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I am currently having a problem with a windows 2008 server running IIS 7. The server runs several sites but only seems to have the issue with one particular site.

Every so often, the whole server slows to a crawl with nearly all requests timing out! Invariably, when we log in to take a look there is always an IIS process using up around 90% cpu. Looking into the worker processes in IIS there are usually one or two requests that have been running for a long time. They are always in the ExecuteRequestHandler state with ManagedPipeline as the module name and the current ones i'm looking at have been running for 7686248 (what units is this in, it doesn't say?). It is also not always the same page, in fact we have seen at least 3 different pages listed under url when this has happened.

It seems that the only way to bring the server back to life is to kill the 90% process!

The site is running under .Net 4.0 and the code on it is very similar to other sites on the server which do not have the problem!

How do I start troubleshooting this?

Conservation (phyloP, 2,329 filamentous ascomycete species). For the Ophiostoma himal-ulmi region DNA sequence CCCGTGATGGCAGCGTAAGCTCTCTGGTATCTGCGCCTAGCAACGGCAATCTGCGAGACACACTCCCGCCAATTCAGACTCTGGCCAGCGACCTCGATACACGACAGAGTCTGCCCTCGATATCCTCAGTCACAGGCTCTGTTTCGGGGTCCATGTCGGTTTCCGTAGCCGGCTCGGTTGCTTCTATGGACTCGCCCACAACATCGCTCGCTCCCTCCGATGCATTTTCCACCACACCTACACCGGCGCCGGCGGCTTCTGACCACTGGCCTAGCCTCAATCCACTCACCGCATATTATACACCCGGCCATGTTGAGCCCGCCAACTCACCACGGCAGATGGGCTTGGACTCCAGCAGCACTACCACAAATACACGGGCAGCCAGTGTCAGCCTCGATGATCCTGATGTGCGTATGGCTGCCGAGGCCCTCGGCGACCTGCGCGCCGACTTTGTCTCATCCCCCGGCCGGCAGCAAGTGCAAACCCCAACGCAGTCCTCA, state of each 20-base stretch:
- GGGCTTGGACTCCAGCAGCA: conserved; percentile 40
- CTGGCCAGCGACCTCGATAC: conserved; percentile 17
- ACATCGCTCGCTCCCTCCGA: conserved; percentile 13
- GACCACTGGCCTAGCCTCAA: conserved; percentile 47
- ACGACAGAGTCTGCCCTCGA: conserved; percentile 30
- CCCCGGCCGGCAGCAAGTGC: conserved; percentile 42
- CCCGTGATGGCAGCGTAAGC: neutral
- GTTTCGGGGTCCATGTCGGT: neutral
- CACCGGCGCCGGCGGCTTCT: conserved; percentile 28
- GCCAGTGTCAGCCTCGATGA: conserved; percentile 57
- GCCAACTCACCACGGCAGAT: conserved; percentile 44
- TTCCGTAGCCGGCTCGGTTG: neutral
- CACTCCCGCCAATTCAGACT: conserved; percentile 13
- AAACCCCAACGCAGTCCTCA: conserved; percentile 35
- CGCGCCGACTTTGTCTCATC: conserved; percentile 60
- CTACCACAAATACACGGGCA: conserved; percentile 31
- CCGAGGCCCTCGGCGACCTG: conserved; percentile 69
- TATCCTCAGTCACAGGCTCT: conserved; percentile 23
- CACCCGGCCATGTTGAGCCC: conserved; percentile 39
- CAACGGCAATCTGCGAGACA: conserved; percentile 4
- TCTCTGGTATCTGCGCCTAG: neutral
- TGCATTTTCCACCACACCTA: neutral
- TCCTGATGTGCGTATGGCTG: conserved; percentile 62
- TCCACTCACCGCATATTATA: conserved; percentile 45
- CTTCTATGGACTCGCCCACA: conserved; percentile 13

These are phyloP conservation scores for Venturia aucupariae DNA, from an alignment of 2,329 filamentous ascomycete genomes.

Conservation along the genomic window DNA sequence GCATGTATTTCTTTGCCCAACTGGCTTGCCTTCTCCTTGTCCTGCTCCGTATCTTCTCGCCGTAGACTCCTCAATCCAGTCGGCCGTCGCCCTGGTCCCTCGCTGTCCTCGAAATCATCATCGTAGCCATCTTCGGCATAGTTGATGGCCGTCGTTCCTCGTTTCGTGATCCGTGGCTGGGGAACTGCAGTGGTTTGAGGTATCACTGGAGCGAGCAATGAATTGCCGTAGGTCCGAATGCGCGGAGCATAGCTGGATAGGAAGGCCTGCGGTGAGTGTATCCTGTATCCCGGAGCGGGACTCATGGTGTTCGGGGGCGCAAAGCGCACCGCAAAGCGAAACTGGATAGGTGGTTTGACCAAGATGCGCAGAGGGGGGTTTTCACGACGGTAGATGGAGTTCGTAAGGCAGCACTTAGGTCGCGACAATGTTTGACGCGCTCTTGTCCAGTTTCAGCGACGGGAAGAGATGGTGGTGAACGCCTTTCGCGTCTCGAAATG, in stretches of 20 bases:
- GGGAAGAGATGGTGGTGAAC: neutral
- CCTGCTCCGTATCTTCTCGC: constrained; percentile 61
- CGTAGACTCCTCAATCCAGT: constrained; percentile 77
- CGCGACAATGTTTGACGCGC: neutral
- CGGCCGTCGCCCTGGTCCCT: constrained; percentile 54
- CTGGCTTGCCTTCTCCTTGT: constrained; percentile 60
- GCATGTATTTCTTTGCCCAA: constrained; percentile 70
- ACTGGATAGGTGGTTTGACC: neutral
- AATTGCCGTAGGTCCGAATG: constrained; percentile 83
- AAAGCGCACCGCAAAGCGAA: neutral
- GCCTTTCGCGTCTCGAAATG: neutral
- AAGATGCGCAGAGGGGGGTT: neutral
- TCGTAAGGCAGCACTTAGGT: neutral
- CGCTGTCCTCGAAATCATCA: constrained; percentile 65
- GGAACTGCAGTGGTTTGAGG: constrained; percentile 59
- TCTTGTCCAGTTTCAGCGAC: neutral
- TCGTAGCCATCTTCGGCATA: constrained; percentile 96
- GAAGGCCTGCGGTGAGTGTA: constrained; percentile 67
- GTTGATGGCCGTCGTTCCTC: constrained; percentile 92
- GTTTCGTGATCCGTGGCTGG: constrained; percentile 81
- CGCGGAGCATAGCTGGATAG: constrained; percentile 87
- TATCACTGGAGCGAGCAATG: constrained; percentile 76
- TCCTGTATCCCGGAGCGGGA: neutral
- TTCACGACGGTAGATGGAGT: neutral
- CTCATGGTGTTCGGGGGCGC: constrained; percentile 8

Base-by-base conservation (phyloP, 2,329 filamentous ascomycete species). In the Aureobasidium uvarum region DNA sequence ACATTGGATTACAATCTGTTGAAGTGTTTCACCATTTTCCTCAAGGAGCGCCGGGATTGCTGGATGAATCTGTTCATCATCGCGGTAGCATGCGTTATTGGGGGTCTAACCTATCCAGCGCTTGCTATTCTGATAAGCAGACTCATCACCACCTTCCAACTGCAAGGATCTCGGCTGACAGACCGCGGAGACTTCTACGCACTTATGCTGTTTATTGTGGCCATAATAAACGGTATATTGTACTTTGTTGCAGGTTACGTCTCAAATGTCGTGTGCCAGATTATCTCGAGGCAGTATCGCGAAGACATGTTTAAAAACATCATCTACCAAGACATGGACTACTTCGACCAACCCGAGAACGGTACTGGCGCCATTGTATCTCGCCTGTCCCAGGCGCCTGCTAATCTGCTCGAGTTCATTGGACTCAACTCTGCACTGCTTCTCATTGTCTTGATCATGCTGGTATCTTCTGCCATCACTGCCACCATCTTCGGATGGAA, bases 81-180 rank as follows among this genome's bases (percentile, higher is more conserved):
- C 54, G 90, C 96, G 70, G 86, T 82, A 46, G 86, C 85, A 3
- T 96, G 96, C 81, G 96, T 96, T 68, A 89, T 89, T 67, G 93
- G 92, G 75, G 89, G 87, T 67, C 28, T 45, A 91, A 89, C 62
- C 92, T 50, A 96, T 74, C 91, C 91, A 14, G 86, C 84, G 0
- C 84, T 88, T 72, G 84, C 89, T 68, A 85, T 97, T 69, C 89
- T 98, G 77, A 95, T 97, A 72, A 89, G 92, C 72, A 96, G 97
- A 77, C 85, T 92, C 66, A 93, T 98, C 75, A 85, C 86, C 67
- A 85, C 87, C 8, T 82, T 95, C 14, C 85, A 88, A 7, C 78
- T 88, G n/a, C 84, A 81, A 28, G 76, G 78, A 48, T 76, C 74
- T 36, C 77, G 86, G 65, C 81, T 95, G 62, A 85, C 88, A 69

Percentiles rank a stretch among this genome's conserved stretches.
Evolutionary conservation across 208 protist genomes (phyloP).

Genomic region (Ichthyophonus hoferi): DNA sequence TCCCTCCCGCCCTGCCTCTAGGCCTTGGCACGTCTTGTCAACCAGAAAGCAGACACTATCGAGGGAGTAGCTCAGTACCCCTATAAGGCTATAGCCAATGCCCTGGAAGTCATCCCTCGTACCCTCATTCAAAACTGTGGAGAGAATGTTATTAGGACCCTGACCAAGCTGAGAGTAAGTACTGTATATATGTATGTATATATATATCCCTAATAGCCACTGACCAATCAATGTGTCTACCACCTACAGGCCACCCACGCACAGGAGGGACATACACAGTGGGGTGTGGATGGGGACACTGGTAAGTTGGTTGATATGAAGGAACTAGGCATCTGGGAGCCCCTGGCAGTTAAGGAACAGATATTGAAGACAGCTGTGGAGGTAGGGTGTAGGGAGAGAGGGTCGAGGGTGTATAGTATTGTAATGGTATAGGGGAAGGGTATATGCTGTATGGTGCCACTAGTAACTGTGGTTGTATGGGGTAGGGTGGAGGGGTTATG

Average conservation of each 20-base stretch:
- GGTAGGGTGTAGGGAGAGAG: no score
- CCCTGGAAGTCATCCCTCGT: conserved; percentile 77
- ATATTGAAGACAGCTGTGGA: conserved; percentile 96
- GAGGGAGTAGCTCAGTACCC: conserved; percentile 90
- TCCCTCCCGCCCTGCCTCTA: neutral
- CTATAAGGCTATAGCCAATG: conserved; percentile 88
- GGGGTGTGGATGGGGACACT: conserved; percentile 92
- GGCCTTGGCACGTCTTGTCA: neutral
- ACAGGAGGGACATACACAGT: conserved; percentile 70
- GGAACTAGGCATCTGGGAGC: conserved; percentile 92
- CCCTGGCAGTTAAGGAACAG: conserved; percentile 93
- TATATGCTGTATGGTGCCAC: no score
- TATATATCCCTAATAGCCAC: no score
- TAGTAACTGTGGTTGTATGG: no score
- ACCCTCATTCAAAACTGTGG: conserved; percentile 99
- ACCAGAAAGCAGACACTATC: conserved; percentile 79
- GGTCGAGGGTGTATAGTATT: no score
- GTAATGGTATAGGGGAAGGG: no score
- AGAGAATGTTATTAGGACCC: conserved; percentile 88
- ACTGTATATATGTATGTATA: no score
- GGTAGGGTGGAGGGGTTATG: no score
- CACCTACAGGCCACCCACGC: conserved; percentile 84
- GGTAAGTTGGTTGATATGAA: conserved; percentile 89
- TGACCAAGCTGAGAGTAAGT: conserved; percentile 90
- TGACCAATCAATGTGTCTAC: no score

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2 Answers

Perhaps look at enabling additional logging: http://technet.microsoft.com/en-us/library/cc731798%28WS.10%29.aspx

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Unfortunately because the requests never actually fail, failed request tracing doesn't actually have any useful information (or i'm reading them wrongly!). Because this takes all of the sites on the server down, is there a way that I could limit the cpu allowed by this application pool so that I can troubleshoot the issue better while its still happening? –  Chris Foot Jul 2 '10 at 13:27
    
You can limit the app pool CPU usage in the advanced settings of the application under the cpu section. –  Sam Jul 6 '10 at 16:47
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That seems that the ASP.NET Application is going bad, smells like a really long/infinite loop.

I would enable Failed Request Tracing and limit it based on requests that take longer than maybe 60 seconds for every content and every status code (use the range 100-600).

Also although not exposed in the UI you can also configure a command line to run where you could generate a dump of the process so that you could later use a debugger (like Windbg + SOS.dll) to see exactly where the requests are and what are they doing. This is probably the best way but it does require a bit of knowledge of the Windows Debugging tools http://www.microsoft.com/whdc/devtools/debugging/default.mspx .

A simpler alternative is you could also instrument your application, in particular the URLs and pages that you have seen take so much time (by the way the time is in milliseconds so your page has taken over 2 hours!!!), you can use System.Diagnostics or Page.Trace and route them to the FREB log and that way you will get meaningful info.

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